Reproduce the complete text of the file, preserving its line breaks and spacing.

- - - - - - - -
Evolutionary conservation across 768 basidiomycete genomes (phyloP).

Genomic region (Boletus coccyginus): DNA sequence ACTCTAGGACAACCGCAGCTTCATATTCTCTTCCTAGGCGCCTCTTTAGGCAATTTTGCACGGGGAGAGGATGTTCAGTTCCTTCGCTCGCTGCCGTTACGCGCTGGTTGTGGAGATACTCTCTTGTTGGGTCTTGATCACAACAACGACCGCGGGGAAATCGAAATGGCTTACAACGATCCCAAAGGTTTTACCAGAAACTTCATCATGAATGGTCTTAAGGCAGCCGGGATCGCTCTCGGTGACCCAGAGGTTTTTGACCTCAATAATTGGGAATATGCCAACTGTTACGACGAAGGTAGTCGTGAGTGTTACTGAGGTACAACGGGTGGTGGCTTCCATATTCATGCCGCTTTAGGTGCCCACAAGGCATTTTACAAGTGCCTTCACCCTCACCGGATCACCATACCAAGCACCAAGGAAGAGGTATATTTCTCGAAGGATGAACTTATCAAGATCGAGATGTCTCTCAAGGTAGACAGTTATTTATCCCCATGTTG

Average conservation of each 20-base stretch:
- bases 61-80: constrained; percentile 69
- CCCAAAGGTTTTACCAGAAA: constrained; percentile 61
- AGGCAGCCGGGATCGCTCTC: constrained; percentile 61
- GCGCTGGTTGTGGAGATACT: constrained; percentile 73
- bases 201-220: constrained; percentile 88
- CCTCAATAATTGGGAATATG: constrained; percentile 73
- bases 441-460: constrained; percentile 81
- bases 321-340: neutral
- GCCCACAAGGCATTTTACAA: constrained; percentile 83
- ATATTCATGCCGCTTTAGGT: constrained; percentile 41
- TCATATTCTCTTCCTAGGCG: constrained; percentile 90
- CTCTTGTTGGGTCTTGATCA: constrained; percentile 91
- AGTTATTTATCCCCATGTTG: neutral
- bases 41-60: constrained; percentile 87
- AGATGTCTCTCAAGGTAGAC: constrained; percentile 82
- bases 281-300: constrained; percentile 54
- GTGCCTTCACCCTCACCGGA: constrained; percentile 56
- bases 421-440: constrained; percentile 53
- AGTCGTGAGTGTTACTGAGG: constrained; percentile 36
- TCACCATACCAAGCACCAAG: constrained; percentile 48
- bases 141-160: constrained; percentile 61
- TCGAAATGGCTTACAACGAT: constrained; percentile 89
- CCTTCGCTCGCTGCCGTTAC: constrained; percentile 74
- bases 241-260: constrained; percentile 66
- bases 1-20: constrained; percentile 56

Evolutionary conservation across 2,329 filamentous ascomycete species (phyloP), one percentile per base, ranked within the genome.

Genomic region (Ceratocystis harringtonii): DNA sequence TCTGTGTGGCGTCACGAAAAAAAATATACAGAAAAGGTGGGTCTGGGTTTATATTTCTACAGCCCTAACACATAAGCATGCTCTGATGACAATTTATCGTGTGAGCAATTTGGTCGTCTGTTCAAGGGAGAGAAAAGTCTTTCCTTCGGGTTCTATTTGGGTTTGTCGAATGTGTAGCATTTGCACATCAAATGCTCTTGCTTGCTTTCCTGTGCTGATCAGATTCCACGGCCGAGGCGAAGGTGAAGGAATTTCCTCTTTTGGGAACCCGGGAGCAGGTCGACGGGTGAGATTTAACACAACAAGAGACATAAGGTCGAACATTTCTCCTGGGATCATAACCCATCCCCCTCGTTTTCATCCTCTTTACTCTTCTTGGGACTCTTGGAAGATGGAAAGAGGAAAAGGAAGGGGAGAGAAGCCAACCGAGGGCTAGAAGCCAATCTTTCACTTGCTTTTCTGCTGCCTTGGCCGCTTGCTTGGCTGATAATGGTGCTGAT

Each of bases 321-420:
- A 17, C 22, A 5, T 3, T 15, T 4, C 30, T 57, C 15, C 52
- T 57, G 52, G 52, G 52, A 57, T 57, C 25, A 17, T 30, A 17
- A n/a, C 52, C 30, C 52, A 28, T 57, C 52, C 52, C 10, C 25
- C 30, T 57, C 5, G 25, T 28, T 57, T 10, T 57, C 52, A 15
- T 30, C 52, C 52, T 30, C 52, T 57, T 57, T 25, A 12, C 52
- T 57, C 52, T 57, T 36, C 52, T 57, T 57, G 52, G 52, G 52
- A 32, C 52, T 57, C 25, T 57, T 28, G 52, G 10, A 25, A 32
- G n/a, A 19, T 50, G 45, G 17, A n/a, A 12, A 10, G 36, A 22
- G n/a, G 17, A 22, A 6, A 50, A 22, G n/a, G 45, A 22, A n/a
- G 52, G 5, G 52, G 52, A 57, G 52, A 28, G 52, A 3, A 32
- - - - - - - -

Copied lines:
Evolutionary conservation across 768 basidiomycete genomes (phyloP).

Genomic region (Boletus coccyginus): DNA sequence ACTCTAGGACAACCGCAGCTTCATATTCTCTTCCTAGGCGCCTCTTTAGGCAATTTTGCACGGGGAGAGGATGTTCAGTTCCTTCGCTCGCTGCCGTTACGCGCTGGTTGTGGAGATACTCTCTTGTTGGGTCTTGATCACAACAACGACCGCGGGGAAATCGAAATGGCTTACAACGATCCCAAAGGTTTTACCAGAAACTTCATCATGAATGGTCTTAAGGCAGCCGGGATCGCTCTCGGTGACCCAGAGGTTTTTGACCTCAATAATTGGGAATATGCCAACTGTTACGACGAAGGTAGTCGTGAGTGTTACTGAGGTACAACGGGTGGTGGCTTCCATATTCATGCCGCTTTAGGTGCCCACAAGGCATTTTACAAGTGCCTTCACCCTCACCGGATCACCATACCAAGCACCAAGGAAGAGGTATATTTCTCGAAGGATGAACTTATCAAGATCGAGATGTCTCTCAAGGTAGACAGTTATTTATCCCCATGTTG

Average conservation of each 20-base stretch:
- bases 61-80: constrained; percentile 69
- CCCAAAGGTTTTACCAGAAA: constrained; percentile 61
- AGGCAGCCGGGATCGCTCTC: constrained; percentile 61
- GCGCTGGTTGTGGAGATACT: constrained; percentile 73
- bases 201-220: constrained; percentile 88
- CCTCAATAATTGGGAATATG: constrained; percentile 73
- bases 441-460: constrained; percentile 81
- bases 321-340: neutral
- GCCCACAAGGCATTTTACAA: constrained; percentile 83
- ATATTCATGCCGCTTTAGGT: constrained; percentile 41
- TCATATTCTCTTCCTAGGCG: constrained; percentile 90
- CTCTTGTTGGGTCTTGATCA: constrained; percentile 91
- AGTTATTTATCCCCATGTTG: neutral
- bases 41-60: constrained; percentile 87
- AGATGTCTCTCAAGGTAGAC: constrained; percentile 82
- bases 281-300: constrained; percentile 54
- GTGCCTTCACCCTCACCGGA: constrained; percentile 56
- bases 421-440: constrained; percentile 53
- AGTCGTGAGTGTTACTGAGG: constrained; percentile 36
- TCACCATACCAAGCACCAAG: constrained; percentile 48
- bases 141-160: constrained; percentile 61
- TCGAAATGGCTTACAACGAT: constrained; percentile 89
- CCTTCGCTCGCTGCCGTTAC: constrained; percentile 74
- bases 241-260: constrained; percentile 66
- bases 1-20: constrained; percentile 56

Evolutionary conservation across 2,329 filamentous ascomycete species (phyloP), one percentile per base, ranked within the genome.

Genomic region (Ceratocystis harringtonii): DNA sequence TCTGTGTGGCGTCACGAAAAAAAATATACAGAAAAGGTGGGTCTGGGTTTATATTTCTACAGCCCTAACACATAAGCATGCTCTGATGACAATTTATCGTGTGAGCAATTTGGTCGTCTGTTCAAGGGAGAGAAAAGTCTTTCCTTCGGGTTCTATTTGGGTTTGTCGAATGTGTAGCATTTGCACATCAAATGCTCTTGCTTGCTTTCCTGTGCTGATCAGATTCCACGGCCGAGGCGAAGGTGAAGGAATTTCCTCTTTTGGGAACCCGGGAGCAGGTCGACGGGTGAGATTTAACACAACAAGAGACATAAGGTCGAACATTTCTCCTGGGATCATAACCCATCCCCCTCGTTTTCATCCTCTTTACTCTTCTTGGGACTCTTGGAAGATGGAAAGAGGAAAAGGAAGGGGAGAGAAGCCAACCGAGGGCTAGAAGCCAATCTTTCACTTGCTTTTCTGCTGCCTTGGCCGCTTGCTTGGCTGATAATGGTGCTGAT

Each of bases 321-420:
- A 17, C 22, A 5, T 3, T 15, T 4, C 30, T 57, C 15, C 52
- T 57, G 52, G 52, G 52, A 57, T 57, C 25, A 17, T 30, A 17
- A n/a, C 52, C 30, C 52, A 28, T 57, C 52, C 52, C 10, C 25
- C 30, T 57, C 5, G 25, T 28, T 57, T 10, T 57, C 52, A 15
- T 30, C 52, C 52, T 30, C 52, T 57, T 57, T 25, A 12, C 52
- T 57, C 52, T 57, T 36, C 52, T 57, T 57, G 52, G 52, G 52
- A 32, C 52, T 57, C 25, T 57, T 28, G 52, G 10, A 25, A 32
- G n/a, A 19, T 50, G 45, G 17, A n/a, A 12, A 10, G 36, A 22
- G n/a, G 17, A 22, A 6, A 50, A 22, G n/a, G 45, A 22, A n/a
- G 52, G 5, G 52, G 52, A 57, G 52, A 28, G 52, A 3, A 32